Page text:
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Are The Recent Benefits Being Received An Election Play Or Mere Coincidence?

Mere coincidence or an election play?

Over the past weeks, Singaporeans stood together as one people to celebrate the 50th birthday of Singapore as an independent nation. With the biggest National Day celebration to date over, the attention has now turned to the upcoming General Election (GE), which we dare say, is going to be a lot more important than all the SG50 celebrations put together.

If you have been active enough on social media, you would have noticed some articles hinting Singaporeans to “vote wisely”, and not be sway by the “benefits” that we have been receiving from the Government.

In this article, we will look into some of the recent benefits that Singaporeans have been receiving, and analyse (from our point of view) if these benefits are really an election play, or mere coincidence that some Singaporeans are being overly sensitive about.

Timely GST Vouchers

By now, about 1.6 million Singaporeans would have enjoyed the benefits from the 2015 GST vouchers. Is this simply a coincidence, or what the netizens call “vote buying” from the ruling party?

A quick glance at the press releases from the Ministry of Finance will lead us to one simple conclusion. At the end of June in every year for the past 5 years, the Government has been making announcements without fail regarding the GST benefits that Singaporeans will be enjoying. The GST Vouchers this year merely follows the trend that has always been present. “Votes buying?” We will let you decide.

Sudden Announcement To Reduce Transport Fares

“Issue of affordability has always been a priority for the council when considering fare hikes”.

This was the statement that the chairman for the Public Transport Council said after the proposed fare increment was given the green light in January 2015.

Singaporeans were shocked to be met with a 3.2 percent rate hike earlier this year despite the significant fall in oil prices. In a previous article, we wrote that for public transport fare adjustments, the price of oil that is taken into consideration is the oil prices from 2013, rather than 2014. Hence, there was a raise in fare despite oil prices falling, since the oil prices only dropped in 2014.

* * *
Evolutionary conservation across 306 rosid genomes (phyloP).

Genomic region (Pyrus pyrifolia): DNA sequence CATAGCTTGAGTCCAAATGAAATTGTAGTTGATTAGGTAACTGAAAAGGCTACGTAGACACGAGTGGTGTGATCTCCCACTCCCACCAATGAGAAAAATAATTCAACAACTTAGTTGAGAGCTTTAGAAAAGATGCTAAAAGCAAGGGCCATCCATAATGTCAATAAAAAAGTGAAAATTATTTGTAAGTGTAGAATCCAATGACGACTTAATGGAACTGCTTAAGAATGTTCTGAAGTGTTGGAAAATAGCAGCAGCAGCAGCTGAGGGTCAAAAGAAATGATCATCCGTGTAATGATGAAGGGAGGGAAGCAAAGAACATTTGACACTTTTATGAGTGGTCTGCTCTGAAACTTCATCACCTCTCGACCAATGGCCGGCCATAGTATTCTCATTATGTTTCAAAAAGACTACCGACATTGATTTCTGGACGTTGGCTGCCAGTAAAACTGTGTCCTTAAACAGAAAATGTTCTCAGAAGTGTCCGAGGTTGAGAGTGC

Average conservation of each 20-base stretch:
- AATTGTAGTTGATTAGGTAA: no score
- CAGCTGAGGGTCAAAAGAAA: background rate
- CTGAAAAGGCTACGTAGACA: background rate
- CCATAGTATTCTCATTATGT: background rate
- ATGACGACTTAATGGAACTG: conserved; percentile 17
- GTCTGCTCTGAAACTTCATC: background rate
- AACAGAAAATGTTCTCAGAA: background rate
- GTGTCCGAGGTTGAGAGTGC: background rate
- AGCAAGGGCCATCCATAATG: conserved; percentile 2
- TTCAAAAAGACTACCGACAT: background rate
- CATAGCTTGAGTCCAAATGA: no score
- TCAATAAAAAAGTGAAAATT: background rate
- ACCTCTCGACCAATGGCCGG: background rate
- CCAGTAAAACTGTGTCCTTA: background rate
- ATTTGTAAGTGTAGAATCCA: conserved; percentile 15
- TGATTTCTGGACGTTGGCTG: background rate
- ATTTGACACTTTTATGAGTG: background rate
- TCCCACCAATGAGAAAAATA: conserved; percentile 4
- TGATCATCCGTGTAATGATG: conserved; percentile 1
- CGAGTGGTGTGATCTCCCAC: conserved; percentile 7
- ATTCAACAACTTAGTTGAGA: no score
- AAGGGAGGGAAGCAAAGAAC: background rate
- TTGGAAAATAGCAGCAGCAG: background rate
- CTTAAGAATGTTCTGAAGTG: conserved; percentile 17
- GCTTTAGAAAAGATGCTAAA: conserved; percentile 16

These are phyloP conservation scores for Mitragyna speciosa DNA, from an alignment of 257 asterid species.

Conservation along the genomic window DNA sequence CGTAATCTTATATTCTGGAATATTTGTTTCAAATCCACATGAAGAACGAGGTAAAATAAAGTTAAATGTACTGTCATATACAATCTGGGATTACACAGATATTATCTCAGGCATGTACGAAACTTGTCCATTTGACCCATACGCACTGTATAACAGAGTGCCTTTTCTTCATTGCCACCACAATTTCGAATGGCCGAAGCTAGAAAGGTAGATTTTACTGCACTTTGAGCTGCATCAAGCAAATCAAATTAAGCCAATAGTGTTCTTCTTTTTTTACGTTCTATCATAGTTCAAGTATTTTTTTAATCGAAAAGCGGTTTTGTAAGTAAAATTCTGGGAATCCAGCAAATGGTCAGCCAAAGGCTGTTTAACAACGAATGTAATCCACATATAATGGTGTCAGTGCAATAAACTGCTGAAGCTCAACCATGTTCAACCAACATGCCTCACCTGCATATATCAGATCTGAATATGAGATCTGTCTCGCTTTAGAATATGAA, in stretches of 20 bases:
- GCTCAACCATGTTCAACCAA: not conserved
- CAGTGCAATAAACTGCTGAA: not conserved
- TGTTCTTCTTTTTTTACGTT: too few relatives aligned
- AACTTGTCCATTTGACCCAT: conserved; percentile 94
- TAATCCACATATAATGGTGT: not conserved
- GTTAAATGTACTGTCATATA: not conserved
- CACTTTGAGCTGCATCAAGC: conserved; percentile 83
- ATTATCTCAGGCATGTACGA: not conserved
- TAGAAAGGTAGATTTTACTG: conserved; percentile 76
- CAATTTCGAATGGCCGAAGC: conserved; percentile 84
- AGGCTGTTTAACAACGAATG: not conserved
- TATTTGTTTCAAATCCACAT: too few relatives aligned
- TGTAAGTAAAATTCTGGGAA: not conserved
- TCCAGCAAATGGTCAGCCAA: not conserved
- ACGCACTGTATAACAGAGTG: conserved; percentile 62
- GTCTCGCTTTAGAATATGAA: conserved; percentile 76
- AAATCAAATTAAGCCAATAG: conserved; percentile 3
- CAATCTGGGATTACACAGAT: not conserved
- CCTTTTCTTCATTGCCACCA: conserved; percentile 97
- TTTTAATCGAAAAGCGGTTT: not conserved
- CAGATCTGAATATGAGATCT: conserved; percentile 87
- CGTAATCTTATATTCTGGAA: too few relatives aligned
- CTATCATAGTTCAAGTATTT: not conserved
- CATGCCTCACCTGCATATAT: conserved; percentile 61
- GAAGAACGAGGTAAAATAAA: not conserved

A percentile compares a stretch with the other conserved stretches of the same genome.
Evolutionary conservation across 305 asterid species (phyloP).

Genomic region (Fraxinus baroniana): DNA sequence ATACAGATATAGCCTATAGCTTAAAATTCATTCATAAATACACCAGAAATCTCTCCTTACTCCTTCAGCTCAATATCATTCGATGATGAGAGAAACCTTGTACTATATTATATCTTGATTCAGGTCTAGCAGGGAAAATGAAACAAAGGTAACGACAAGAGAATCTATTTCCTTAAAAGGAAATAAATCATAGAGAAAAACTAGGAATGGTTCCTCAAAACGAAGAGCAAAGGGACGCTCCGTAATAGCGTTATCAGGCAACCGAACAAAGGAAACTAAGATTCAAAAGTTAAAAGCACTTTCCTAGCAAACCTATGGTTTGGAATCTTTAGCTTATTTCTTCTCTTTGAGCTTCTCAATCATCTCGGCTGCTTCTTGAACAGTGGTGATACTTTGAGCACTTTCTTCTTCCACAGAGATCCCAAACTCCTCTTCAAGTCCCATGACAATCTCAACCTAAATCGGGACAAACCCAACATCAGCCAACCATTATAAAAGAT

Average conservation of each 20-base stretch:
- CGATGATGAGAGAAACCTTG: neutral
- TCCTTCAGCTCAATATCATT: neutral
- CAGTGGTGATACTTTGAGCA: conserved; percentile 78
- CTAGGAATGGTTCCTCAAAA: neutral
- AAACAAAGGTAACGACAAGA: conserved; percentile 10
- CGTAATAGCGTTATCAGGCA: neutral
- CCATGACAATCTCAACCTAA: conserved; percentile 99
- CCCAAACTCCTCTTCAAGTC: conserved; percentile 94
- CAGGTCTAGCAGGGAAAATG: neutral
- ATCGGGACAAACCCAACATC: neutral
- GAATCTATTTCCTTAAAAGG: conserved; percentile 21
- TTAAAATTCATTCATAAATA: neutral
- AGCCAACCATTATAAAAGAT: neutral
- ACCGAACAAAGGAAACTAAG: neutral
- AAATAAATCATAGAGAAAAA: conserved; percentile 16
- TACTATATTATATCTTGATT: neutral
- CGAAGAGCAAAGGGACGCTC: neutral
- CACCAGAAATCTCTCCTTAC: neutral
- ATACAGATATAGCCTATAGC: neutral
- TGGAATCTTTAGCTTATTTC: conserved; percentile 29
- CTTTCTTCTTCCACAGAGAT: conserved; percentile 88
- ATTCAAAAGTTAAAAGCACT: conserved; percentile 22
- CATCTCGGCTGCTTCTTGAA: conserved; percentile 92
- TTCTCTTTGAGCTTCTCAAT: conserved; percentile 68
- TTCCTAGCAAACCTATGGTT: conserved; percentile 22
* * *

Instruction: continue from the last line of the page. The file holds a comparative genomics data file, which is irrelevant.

Since then, we have looked forward to the following fare adjustment, with high hopes, that it will finally bring some justice to the commuters’ pocket. It came. Just not in the signficant way we expected.

Transport fares will be reduced by 1.9 percent from December. By comparison, oil prices have dropped by about 58%, from US$120 to US$50 per barrel last year.

When you factor in the lack of consistency in the timing that fares were being reviewed (remember, the recent hikes were only announced in January this year), and the recent devastating MRT breakdown, this does somewhat feels like too much of a coincidence in terms of timing, and a very hasty attempt of revision of the fare to please Singaporeans. In addition, the Transport Minister, Mr Lui Tuck Yew, appears to be the designated fall guy this time around.

Introduction of MediShield Life

On 1st November 2015, Singaporeans will automatically be enrolled into MediShield Life, which is a basic health insurance scheme to help cover all Singaporeans, even those with pre-existing illness. Simply put, better protection for life with premiums being paid using monies in the Medisave Account.

We personally see this as a positive use of monies in the Medisave, since it will benefit us in times of healthcare needs. On top of that, the government is also subsidising a huge portion of the premiums for the elderly.

Could this have been introduced at any other time instead of it being so closed to the likely election date? We can’t really say for sure. Whatever the case, it seems to be a better use for the monies in our Medisave.

Your Singapore, Your Vote

Regardless of whether these new policies were deliberarely being introduced at the appropriate time to Singaporeans or not, we think it is important to recall what has happenend over the past 5 years, and ask ourselves if we like the way this country is being run.

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